Soil Acidification: Background
Figure 1. Montana Counties in which fields with soil pH < 5.5 have been found as of
December 2018. Symbol is not the location of that field.
Soil pH test results reveal that Montana's agricultural fields are becoming more acidic; and the effects are not confined to any single county but occur in many agricultural regions of the state, including those which are traditionally known to have high pH soils (Figure 1).
The agronomic concerns of low soil pH are multiple:
- aluminum and manganese toxicity
- nutrient deficiency
- poor N fixation in legumes
- increased fungal disease
- changes in herbicide effectiveness and carry over
These all contribute to decreases yields or at worst, crop failure (Figure 2).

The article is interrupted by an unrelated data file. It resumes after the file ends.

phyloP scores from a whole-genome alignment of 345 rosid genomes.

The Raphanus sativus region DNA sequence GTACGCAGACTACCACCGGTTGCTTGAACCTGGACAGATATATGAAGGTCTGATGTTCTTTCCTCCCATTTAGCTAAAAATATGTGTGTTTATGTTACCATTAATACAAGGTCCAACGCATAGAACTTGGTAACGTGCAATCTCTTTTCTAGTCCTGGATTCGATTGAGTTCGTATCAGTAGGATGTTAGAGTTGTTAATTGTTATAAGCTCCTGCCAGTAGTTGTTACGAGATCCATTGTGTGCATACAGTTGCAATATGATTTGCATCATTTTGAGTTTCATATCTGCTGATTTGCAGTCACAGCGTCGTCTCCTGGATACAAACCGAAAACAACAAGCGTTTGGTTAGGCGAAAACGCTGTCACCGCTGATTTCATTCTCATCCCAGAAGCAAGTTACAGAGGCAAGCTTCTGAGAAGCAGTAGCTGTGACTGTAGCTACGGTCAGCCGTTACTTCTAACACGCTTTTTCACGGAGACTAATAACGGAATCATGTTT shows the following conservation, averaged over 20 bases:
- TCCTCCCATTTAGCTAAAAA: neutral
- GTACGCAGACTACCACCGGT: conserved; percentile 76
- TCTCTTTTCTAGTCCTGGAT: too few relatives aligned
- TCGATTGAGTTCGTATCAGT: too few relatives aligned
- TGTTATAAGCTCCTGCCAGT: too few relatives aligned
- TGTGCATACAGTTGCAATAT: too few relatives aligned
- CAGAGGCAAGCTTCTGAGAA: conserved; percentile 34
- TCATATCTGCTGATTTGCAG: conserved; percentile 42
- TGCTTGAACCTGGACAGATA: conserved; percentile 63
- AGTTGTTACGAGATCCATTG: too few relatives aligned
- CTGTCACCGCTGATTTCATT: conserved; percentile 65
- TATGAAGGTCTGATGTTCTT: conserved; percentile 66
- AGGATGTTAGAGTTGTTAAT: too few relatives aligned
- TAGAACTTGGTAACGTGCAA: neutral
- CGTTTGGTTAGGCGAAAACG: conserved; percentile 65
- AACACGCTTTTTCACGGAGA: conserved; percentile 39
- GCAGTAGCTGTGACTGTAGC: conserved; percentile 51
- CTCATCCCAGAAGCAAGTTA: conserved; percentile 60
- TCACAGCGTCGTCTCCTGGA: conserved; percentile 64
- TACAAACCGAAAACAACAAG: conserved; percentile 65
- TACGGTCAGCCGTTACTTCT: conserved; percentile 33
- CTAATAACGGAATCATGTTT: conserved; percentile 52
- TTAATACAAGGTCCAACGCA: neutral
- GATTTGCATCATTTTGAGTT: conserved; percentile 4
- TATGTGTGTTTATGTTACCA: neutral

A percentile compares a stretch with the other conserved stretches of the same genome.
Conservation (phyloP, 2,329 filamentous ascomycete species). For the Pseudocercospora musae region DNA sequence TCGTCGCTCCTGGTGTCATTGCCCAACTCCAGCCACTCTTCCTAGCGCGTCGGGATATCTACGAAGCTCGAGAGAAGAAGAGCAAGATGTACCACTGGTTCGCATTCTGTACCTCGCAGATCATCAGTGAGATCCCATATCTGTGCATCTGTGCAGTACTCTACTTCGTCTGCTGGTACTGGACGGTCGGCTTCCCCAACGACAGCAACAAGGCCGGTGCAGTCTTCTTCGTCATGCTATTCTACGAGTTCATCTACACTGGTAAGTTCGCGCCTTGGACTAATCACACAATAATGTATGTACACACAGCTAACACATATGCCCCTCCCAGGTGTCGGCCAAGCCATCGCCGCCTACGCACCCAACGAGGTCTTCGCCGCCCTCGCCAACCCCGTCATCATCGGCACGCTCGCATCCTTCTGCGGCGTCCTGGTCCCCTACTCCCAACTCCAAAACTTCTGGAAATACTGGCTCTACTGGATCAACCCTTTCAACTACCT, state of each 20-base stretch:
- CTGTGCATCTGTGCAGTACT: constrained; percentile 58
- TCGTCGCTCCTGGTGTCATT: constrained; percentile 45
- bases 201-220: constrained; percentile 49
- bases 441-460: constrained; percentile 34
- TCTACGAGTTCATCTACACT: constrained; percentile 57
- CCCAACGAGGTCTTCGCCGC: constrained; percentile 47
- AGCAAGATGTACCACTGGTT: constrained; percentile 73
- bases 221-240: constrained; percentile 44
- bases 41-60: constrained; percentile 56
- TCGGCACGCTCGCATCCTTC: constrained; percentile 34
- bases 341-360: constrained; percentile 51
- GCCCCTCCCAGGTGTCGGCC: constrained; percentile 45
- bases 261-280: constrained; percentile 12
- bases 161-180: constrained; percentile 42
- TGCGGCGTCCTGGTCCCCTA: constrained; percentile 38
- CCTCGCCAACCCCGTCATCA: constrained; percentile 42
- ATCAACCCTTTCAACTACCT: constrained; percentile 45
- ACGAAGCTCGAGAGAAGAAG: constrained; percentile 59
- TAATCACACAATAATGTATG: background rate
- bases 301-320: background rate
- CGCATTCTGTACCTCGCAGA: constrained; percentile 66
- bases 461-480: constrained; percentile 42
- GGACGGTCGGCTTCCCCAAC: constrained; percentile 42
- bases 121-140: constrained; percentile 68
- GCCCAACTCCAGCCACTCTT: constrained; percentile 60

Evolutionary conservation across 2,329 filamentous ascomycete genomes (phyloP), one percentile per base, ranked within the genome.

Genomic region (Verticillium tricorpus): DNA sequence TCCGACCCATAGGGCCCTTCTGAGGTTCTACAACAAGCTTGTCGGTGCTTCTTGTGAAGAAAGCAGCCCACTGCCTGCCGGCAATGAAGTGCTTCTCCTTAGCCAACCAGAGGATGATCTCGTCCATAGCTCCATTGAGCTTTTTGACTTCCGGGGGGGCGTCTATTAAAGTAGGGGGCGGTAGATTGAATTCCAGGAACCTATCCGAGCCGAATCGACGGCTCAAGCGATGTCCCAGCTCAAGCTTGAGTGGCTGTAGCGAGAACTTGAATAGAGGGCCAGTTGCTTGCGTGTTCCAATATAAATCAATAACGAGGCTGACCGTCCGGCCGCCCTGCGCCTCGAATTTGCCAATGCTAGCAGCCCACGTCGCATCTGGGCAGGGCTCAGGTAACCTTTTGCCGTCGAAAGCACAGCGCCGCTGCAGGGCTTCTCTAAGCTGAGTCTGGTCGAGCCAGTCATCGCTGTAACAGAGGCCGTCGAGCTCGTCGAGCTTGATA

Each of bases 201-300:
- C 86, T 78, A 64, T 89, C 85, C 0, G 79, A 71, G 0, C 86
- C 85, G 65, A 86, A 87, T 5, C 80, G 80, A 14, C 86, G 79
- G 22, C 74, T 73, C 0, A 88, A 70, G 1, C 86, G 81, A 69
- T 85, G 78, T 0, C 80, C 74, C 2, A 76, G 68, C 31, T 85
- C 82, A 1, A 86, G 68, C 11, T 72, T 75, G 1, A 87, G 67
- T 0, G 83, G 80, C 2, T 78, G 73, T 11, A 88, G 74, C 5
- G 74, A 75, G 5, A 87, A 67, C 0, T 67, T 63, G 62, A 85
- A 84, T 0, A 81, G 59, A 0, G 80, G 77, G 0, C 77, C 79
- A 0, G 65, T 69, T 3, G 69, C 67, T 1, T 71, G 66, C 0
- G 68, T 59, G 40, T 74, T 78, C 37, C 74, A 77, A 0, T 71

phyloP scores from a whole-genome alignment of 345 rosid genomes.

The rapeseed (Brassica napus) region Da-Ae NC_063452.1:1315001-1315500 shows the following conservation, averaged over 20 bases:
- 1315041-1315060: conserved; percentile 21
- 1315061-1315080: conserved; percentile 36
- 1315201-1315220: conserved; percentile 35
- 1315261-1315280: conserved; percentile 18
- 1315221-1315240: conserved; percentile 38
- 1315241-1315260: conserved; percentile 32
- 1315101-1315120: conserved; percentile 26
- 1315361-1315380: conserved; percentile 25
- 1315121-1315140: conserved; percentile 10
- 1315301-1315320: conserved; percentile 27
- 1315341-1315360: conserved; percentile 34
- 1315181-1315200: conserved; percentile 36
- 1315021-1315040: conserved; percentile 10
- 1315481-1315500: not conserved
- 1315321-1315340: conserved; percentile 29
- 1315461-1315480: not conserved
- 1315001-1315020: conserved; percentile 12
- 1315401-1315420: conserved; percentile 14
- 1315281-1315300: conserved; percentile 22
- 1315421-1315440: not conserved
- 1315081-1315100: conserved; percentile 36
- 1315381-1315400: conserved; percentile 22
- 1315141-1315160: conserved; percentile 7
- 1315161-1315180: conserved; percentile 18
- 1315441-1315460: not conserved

Figure 2. A field in Chouteau county, MT, seeded to durum wheat and experiencing aluminum toxicity symptoms (soil pH = 4.5). May 18, 2016. Image courtesy R. Engel.
There are soils which naturally have low soil pH. These include soils with low buffering capacity due to low soil organic matter, coarse texture, or granitic rather than calcareous parent material. Soils historically supporting forest rather than grassland ecosystems tend to have lower pH. The agronomic development of soil acidity problems in Montana can be traced to:
- increase in ammonium-based N fertilizer use, especially if above crop needs (Figure 3)
- leaching loss of nitrate (NO3-)
- crop residue removal
Figure 3. Urea subsurface band for 9 years at 6" depth at greater than the suggested 40 lb N/acre reduced soil pH down to 12" depth (Bouman et al., 1995, SK).
Bouman, O.T., D. Curtin, C.A. Campbell, V.O. Biederbeck, and H. Ukrainetz. 1995. Soil acidification from long-term use of anhydrous ammonia and urea. Soil Sci. Soc. Am. J. 59:1488-1494. doi:10.2136/sssaj1995.03615995005900050039x